A student newspaper at a suburban Catholic school has sparked a debate over free speech by criticizing a Catholic DVD and defending gay teens. The DVD denouncing same-sex marriage was sent by Minnesota's Catholic bishops to parishioners prior to the Nov. 2 election.
The student newspaper of Benilde-St. Margaret's in St. Louis Park deleted two student editorials over the weekend and shut off the online comments.
The Knight Errant student newspaper published a news story last Thursday about the bishops' "Preserving Marriage in Minnesota" DVD.
But it was the two editorials that accompanied it -- and the online comments they inspired -- that created the uproar. One staff editorial challenged the bishops' arguments against same-sex marriage and called the DVD "unsubstantiated."
Senior Bernardo Vigil helped write the piece.
"We did expect a little bit of a pushback from that, which there was. A lot of the comments were 'this shouldn't have been published, this is a Catholic school,'" Vigil said.
But the op-ed that touched off the cyberstorm was editor Sean Simonson's piece, "Life as a gay teenager."
"There's so many suicides in the news. And I felt very frustrated that my voice couldn't be heard, and that there were all these things that I see as injustices all the time that I didn't feel like anyone else was recognizing," said Simonson.
The essay reads in part:
"You fear looking the wrong way in the locker room and offending someone," he continued. "Politicians are allowed to debate your right to marry the person you love, or your right to be protected from hate crimes under the law. Your faith preaches your exclusion -- or damnation. And no one does anything to stop it."
After Simonson's essay ran in the Knight Errant, 93 comments poured into its website. Many of them praised Simonson for what they said was his courage. A distinct minority didn't. Some quoted theology. Some attacked Simonson. Some were anonymous.
Benilde-St. Margaret's principal Sue Skinner called Simonson's parents a day after the piece ran, and also talked to Simonson. School administrators declined to be interviewed for this story, but Simonson said the principal wanted the newspaper to stop taking comments on the piece. Simonson disagreed.
"The piece was sort of to create this dialogue," said Simonson. "And if we just stopped accepting comments, we destroyed the meaning of the story and so it wasn't really worth doing."
Knight Errant staff, together with their faculty advisor, agreed instead to remove the two op-eds and the comments from the website, and post this explanation from the principal.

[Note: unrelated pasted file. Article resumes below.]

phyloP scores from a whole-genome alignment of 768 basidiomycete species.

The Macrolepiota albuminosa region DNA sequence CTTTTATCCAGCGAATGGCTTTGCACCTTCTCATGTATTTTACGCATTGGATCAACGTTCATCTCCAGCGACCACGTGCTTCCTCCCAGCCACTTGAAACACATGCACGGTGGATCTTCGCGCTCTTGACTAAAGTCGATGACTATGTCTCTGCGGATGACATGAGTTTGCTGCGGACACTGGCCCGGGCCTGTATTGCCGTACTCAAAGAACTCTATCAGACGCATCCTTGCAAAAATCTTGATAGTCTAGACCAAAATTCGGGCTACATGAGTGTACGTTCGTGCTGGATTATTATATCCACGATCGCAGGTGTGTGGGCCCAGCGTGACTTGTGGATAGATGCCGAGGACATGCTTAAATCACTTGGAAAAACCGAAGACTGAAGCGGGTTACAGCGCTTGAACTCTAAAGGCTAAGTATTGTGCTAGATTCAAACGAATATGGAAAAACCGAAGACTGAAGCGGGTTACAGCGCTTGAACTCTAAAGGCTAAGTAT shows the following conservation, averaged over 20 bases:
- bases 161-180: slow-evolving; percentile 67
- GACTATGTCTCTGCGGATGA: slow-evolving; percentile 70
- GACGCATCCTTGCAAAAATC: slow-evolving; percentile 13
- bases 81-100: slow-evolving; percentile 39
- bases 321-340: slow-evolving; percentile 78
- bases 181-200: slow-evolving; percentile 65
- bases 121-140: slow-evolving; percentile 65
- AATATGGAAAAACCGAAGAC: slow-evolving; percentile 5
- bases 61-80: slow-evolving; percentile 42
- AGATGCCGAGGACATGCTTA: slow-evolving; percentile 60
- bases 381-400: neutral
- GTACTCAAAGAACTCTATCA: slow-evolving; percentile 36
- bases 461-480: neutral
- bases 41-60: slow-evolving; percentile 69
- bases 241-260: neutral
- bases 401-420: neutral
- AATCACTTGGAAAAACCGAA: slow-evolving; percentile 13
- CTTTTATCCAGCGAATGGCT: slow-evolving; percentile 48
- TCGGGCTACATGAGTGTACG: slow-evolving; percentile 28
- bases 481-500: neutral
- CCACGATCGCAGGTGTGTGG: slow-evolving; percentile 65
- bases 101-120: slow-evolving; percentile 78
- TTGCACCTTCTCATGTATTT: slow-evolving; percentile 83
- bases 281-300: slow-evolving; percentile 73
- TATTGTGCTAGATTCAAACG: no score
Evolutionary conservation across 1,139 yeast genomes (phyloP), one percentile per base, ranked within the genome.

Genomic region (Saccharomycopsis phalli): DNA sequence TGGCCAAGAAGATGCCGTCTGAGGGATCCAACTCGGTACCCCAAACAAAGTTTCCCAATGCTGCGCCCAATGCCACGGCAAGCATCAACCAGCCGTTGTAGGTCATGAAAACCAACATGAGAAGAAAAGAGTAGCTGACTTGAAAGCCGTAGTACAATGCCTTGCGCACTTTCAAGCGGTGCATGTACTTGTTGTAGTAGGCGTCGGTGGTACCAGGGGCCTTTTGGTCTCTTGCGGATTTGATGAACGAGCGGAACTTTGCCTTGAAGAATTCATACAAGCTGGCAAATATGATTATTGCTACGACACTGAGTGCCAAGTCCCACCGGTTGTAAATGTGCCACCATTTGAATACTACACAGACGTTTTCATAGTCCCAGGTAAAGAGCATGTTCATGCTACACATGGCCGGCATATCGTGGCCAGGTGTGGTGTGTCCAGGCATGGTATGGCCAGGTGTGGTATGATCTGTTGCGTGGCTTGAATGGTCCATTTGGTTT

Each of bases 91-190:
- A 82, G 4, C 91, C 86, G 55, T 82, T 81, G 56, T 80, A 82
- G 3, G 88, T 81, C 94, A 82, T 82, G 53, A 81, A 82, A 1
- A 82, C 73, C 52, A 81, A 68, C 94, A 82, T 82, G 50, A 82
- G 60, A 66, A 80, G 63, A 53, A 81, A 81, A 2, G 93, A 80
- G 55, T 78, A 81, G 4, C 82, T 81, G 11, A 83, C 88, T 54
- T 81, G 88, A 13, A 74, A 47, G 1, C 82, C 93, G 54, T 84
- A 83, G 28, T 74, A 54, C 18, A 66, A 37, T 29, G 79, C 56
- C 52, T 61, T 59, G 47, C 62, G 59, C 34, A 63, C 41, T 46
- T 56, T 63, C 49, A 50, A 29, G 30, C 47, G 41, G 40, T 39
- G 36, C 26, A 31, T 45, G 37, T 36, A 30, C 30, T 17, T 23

"While lively debate and discussion clearly has its place in a Catholic school, this particular discussion is not appropriate because the level of intensity has created an unsafe environment for students. As importantly, the articles and ensuing online postings have created confusion about Church teaching," the statement read in part.
Dennis McGrath, a spokesman for the archbishop of St. Paul and Minneapolis said "We were not involved in this process, but we are supportive of the decision by school authorities."
"I think it's always regrettable when a school administrator decides that the appropriate way to handle controversy is to suppress it," said Jane Kirtley, a professor of law and media ethics at the University of Minnesota.
Kirtley says Benilde-St. Margaret's is well within its legal rights to curtail student expression, but she says students need a safe place to debate these kinds of issues.
Vigil and Simonson say they got that chance Monday morning. Their religion classes discussed the issues raised in the editorials and clarified the Catholic Church's position on gays and lesbians.
Benilde's president Bob Tift said in a statement that the Catholic Church teaches that "men and women with homosexual tendencies must be accepted with respect, compassion, and sensitivity."
The editors say what they regret about taking down the articles is that it appears the commentators calling for their censorship have won.
In reality, says Vigil, the discussion has simply moved.
"As per usual, with things involving high school students, a lot of it's moved to Facebook," he said.
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